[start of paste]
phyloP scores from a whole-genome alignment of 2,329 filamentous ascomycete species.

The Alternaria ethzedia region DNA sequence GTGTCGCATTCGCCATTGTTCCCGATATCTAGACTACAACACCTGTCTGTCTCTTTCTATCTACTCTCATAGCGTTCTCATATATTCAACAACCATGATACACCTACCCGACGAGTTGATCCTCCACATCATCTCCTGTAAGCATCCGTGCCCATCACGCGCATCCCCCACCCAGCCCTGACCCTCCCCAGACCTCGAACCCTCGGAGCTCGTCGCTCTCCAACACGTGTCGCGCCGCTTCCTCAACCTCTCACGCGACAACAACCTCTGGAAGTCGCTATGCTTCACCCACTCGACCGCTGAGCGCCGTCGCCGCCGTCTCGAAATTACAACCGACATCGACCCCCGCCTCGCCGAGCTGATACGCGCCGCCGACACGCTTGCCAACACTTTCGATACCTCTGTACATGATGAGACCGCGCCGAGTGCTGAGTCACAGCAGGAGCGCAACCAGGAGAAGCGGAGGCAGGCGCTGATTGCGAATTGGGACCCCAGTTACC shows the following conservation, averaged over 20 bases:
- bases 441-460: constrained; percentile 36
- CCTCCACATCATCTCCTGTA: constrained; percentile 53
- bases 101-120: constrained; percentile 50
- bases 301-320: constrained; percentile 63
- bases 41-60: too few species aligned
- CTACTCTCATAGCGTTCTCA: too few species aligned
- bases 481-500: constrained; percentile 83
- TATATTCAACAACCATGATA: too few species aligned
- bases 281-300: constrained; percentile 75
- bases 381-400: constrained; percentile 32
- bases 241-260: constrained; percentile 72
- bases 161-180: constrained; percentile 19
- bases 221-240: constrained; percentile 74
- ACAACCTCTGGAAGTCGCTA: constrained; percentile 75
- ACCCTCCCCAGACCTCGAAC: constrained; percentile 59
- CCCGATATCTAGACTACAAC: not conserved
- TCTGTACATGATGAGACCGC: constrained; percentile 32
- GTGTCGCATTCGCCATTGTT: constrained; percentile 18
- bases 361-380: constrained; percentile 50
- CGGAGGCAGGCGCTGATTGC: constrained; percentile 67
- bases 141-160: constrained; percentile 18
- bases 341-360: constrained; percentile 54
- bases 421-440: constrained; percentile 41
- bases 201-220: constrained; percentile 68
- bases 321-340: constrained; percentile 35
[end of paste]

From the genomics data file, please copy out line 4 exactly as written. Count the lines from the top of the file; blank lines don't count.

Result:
- CCTCCACATCATCTCCTGTA: constrained; percentile 53